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Pre-Wedding Checklist: 9 Financial Topics to Discuss with Your Fiancée

It's important to understand your personal and joint finances when you're starting a life together. Here are 9 things to discuss before your wedding day.

Young couple looking at financial documents

Congratulations on your recent engagement! While discussing honeymoon ideas with your fiancée and searching for the perfect place to exchange your wedding vows, you may want to stop and discuss another important detail with your future spouse – your finances. Talking about finances can be a serious or uncomfortable discussion, but it is necessary. It’s important to get on the same page about finances when splitting household bills and working toward long-term goals together. While money can be a source of conflict in marriage, it doesn’t have to be. Here are the nine money matters to discuss before marriage.

Understand each other’s Financial History and Upbringing.

Money can be a source of pain and shame for some people, so resolve to be gentle with each other and have this conversation at your favorite coffee shop. Taking turns, talk about:
  • Your personal financial history 
  • What your parents taught you about money (explicitly or implicitly)
  • The feelings and beliefs you have about money now
  • Your monthly take-home income
  • Current checking, savings, and investment or retirement account balances
  • List of debts such as a car loan, student loan, or credit card balance
  • How you like to handle money and your spending habits

Your partner’s attitude towards money (and spending/savings habits) can affect your ability to achieve financial goals (and vice versa), so it’s important to understand each other’s money mindsets and try to get on the same page. 

Financial Obligations Outside of Marriage

Depending on your age and life situation, you may be coming into your new relationship and marriage with a child(ren) from a previous relationship or ownership stake in a business. Those additional responsibilities may come with financial obligations, such as child support payments, that need to be disclosed to your partner and accounted for in your joint budget.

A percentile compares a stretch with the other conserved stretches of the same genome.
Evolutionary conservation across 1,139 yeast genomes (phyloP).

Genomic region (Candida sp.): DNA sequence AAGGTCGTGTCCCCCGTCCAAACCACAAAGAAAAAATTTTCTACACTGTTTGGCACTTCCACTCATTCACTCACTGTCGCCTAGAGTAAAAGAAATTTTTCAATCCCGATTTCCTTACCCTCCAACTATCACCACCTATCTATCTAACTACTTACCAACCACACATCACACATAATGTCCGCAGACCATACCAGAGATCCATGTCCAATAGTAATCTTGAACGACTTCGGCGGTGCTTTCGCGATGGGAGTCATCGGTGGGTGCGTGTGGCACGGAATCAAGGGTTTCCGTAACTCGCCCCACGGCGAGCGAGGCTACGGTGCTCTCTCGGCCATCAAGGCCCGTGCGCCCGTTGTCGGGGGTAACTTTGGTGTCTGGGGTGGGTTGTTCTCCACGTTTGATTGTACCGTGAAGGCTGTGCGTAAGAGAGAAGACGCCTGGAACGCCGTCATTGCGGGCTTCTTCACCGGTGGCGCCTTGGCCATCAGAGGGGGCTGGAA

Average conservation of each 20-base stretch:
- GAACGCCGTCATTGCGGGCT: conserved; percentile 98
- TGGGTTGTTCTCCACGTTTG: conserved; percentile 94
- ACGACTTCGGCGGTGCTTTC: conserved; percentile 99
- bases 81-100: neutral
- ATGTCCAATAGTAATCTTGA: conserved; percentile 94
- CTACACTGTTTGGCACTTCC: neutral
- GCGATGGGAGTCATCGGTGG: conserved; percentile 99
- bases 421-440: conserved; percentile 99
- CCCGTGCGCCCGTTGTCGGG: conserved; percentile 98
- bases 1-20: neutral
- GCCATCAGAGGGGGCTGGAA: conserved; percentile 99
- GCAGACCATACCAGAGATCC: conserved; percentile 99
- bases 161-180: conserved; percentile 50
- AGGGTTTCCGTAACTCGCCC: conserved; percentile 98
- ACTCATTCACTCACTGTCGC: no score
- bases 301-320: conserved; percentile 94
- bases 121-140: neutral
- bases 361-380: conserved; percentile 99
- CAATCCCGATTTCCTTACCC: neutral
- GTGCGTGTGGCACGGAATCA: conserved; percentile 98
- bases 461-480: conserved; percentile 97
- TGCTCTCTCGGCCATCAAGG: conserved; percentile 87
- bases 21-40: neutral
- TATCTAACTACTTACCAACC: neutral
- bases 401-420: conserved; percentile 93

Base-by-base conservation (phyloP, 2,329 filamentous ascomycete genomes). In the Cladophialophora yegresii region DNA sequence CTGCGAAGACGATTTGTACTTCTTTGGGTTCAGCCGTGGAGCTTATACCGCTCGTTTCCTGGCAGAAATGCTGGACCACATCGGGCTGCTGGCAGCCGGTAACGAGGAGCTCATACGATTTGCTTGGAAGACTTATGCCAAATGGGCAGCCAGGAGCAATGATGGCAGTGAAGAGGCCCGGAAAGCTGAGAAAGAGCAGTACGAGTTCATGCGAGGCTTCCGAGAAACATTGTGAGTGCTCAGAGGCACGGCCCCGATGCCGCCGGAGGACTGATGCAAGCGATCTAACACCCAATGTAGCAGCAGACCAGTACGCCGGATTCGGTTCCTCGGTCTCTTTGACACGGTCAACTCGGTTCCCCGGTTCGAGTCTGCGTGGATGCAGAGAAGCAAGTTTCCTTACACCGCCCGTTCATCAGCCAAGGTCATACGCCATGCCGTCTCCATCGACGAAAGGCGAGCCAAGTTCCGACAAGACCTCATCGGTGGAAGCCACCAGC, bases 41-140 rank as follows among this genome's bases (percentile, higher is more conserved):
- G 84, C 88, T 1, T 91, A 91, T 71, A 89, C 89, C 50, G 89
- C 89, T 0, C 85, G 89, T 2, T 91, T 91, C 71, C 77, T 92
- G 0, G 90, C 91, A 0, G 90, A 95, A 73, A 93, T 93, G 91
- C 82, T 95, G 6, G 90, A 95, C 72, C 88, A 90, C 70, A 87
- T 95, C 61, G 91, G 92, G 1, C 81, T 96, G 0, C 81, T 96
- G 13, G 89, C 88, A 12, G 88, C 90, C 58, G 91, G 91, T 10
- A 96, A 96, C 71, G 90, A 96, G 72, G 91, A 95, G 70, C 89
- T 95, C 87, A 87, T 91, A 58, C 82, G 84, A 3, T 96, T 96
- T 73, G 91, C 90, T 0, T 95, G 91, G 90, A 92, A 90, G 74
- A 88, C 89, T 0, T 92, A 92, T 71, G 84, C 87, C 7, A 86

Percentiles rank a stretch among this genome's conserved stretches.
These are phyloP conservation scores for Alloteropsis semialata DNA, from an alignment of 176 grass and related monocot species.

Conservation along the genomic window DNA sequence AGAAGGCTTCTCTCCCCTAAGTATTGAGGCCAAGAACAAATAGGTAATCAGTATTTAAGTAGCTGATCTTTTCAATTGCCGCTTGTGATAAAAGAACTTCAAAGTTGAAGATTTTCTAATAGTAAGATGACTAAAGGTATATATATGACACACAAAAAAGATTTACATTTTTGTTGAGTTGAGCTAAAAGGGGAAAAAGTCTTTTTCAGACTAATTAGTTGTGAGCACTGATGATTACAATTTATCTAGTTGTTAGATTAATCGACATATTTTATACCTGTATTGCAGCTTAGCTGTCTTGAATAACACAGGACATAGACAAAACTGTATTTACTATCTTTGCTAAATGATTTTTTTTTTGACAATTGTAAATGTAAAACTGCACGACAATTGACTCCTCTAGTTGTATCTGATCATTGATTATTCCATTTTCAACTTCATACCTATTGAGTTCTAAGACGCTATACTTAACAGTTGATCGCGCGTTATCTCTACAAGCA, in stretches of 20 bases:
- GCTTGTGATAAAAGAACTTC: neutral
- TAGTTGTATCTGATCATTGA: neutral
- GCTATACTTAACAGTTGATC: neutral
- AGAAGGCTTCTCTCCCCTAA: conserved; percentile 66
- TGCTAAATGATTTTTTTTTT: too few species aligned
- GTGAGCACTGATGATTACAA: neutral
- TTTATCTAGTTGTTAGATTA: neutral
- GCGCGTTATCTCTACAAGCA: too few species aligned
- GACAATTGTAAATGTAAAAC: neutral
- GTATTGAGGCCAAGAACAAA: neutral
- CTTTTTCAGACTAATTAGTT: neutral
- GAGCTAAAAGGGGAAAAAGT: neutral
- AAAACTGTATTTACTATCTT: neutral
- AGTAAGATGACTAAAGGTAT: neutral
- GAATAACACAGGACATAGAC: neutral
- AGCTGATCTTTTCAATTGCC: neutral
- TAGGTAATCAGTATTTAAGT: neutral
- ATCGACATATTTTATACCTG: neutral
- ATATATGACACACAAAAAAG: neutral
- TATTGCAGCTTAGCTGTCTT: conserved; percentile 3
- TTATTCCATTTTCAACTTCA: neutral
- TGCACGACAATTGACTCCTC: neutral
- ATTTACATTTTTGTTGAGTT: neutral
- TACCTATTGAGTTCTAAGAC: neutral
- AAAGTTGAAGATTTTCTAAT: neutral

It’s also a good idea to discuss any family members who may need financial assistance now or in the future. How will you handle a family member’s request for money?

Talk about Financial Goals

Talk about your individual goals, such as paying off student loans or other debt, as well as your shared goals for the future, such as buying a house, saving for a wedding and honeymoon, and more.
Once you’ve identified all your goals, create a timeline for when you can realistically expect to reach them. For example, how much can you set aside each month to throw at your debts and deposit in savings?

To Combine or Not to Combine Your Finances

This is the question. Whether to keep some or all accounts separate or go joint with everything is one of the most important financial decisions you can make as a couple.

On one hand, maintaining joint finances in marriage can streamline things and make it easier to budget. But a joint checking account can also lead to conflict if both partners aren’t on the same page about how to spend money or if one person makes significantly more than the other.

On the other hand, separate checking and savings accounts give each spouse a certain measure of privacy. You can spend on whatever you want (within your budget) without feeling judged for your purchases. Many couples that want to keep separate accounts still have a joint account to pay household bills. However, the more your finances are separated, the more risk there is of “the right hand not knowing what the left is doing” when it comes to spending and saving, which could cause its own set of problems. 

Ultimately, this decision is individual to each couple. You may have a joint checking account with separate credit cards, a joint savings account for household goals, as well as separate accounts, or any combination that makes sense to you. It doesn’t matter what your friends are doing; the important thing is what works for you.

Who Will Manage the Finances?